As a result of the transaction, Labat had to increase its authorised share capital and various special resolutions were passed to give effect to the transaction. The appeal court identified that the sole issue between the parties was whether “any expenditure” had “actually” been “incurred” by Labat. Judge Harms expressed the view that the Tax Court did not deal properly with the meaning of the term “expenditure” but rather whether expenditure had been incurred. The court stated that there was no issue as to when the liability, payable to the purchaser, arose. The appeal court pointed out that the question that the Tax Court should have considered was whether the issuing of shares by a company constitutes “expenditure” and not whether the undertaking to issue shares amounts to an obligation, which it accepted that it did.

The issuing of shares does not constitute
expenditure and, therefore, no allowance is
available to the company. 

Judge Harms reached the conclusion that for Labat to succeed with the deduction claimed by it, it must be shown that the legal obligation must be discharged by means of “expenditure” and that timing is not the question to consider. The court analysed the term “expenditure” and expressed the view that the ordinary meaning of the term refers to the “action of spending funds, disbursement or consumption.”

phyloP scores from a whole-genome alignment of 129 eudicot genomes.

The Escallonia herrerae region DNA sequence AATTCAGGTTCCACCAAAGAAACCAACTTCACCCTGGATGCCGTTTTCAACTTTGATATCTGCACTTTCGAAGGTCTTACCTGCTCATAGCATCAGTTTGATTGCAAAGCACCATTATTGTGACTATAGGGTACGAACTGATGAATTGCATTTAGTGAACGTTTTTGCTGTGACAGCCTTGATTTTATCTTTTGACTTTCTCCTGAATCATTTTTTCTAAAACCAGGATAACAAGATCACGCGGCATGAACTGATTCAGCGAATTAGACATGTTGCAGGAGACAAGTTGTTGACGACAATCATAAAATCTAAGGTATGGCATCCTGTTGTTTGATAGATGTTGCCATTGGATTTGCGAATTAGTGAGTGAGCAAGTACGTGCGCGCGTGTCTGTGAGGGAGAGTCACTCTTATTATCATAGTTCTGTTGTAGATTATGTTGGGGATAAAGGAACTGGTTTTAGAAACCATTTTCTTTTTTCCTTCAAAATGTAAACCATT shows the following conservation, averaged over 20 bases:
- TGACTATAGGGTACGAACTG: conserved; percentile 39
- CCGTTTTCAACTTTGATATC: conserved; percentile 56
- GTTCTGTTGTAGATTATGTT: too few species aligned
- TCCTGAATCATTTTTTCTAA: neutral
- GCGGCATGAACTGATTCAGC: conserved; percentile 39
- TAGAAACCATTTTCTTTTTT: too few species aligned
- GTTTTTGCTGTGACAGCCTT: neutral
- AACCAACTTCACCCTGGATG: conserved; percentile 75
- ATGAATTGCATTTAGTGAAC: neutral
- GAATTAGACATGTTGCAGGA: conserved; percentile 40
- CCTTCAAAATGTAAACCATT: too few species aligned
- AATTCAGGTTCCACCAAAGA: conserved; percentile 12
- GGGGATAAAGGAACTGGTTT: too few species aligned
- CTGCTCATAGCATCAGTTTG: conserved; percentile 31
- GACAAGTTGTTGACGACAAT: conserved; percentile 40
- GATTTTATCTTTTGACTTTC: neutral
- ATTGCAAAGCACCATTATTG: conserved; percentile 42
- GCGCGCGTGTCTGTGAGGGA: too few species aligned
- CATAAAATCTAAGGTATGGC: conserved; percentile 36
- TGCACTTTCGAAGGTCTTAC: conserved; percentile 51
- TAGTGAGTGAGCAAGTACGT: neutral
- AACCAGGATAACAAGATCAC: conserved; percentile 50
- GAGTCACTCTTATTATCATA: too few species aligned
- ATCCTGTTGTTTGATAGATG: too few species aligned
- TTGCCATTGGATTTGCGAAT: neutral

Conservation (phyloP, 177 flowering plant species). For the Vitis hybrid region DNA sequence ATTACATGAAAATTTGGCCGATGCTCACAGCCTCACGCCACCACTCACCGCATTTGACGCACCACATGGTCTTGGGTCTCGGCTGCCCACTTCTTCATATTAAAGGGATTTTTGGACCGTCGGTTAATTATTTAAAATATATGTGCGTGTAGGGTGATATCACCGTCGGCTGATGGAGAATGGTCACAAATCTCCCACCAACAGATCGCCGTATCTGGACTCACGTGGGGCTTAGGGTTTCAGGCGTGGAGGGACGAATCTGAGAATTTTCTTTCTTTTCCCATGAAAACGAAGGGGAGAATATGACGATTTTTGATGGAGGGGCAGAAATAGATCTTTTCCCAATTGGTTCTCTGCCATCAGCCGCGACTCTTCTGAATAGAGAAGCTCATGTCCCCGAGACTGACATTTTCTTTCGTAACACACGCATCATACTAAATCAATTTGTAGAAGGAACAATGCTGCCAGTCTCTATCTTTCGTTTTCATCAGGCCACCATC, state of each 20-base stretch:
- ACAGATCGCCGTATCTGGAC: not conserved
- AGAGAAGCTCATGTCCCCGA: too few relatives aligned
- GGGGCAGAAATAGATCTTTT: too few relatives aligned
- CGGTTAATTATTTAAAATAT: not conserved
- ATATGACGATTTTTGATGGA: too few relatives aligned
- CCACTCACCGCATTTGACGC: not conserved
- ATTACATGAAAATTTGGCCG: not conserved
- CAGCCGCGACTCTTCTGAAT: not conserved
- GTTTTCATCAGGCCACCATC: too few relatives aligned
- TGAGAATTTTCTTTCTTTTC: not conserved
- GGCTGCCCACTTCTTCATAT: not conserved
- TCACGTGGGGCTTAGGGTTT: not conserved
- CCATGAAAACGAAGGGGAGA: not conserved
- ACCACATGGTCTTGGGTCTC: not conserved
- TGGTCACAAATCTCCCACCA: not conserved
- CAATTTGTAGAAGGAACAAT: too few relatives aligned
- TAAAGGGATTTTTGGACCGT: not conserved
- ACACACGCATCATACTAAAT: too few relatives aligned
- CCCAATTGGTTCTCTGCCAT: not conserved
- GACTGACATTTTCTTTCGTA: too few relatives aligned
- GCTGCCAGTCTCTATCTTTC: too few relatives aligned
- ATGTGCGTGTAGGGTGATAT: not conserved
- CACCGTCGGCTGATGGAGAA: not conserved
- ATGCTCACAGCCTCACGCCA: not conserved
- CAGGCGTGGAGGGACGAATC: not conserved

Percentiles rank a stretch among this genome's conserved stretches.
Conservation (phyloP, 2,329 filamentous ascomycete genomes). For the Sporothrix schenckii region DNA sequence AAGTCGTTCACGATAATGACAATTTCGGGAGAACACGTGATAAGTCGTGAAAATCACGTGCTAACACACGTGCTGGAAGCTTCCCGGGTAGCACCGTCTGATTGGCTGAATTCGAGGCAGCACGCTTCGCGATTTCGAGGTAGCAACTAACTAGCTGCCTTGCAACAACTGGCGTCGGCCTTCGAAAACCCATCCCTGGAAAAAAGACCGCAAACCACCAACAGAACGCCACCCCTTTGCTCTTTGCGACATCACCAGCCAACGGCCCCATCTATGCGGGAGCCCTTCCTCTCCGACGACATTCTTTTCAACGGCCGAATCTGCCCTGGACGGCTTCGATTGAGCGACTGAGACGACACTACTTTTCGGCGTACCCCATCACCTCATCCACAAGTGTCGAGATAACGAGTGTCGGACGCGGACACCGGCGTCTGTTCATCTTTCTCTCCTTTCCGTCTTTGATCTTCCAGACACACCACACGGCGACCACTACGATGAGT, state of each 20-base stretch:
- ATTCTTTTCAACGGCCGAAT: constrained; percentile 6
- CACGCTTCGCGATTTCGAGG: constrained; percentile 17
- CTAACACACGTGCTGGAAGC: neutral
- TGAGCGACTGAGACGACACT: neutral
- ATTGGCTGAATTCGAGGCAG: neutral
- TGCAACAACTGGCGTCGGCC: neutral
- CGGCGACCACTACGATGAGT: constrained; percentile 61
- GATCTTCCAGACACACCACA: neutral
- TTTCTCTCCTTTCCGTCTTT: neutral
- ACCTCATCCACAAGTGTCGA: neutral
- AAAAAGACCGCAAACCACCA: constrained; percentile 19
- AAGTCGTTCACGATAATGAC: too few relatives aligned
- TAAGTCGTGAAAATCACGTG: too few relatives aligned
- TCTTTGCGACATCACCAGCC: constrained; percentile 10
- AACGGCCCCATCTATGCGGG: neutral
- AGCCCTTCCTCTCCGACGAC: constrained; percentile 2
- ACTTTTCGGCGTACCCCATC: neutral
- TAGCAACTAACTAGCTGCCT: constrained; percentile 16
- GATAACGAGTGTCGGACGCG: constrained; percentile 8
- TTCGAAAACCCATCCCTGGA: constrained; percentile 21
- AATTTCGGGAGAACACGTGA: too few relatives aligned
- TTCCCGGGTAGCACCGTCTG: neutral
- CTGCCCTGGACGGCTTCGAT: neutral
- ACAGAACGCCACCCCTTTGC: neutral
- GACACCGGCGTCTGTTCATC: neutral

The court stated that expenditure requires a reduction in the assets of the taxpayer or, at the very least, a movement of the assets of the person who expends an amount.

In ITC 1783, Judge Goldblatt indicated that an allotment or issuing of shares does not, in any way, reduce the assets of the company and it can, therefore, not qualify as “expenditure” for purposes of the act.

Having analysed the transaction concluded by Labat with the seller, the court concluded that issuing of shares did not constitute expenditure and, therefore, no allowance was available to the company under section 11(gA) of the act.

Thus, no deduction is available under section 11(A) of the act based on the unanimous decision of the Supreme Court of Appeal, where a taxpayer issues shares for goods or services acquired by it.

The legislature chose to intervene insofar as assets acquired in exchange for shares issued by inserting section 24B into the act. Therefore where a taxpayer acquires assets by way of the issue of shares, the taxpayer is deemed to have incurred expenditure for purposes of determining base cost and arriving at the capital gain, which may be liable to tax when the taxpayer disposes of those assets.

However, where a company issues shares to an employee for services rendered, under a share incentive scheme, no deduction is available based on the decision of the court in the Labat case. The act allows a deduction, in terms of section 11(lA) where shares are issued in respect of qualifying equity shares issued pursuant to a so-called “broad-based employee share plan,” as envisaged in section 8B of the act. Taxpayers will be unable to claim a deduction for goods and services acquired where shares are issued to settle the amount due, unless the transaction falls into one of the exceptions referred to above.

Dr Beric Croome is a tax executive at ENS. This article first appeared in Business Day, Business Law and Tax Review November 2011. Free Image from ClipArt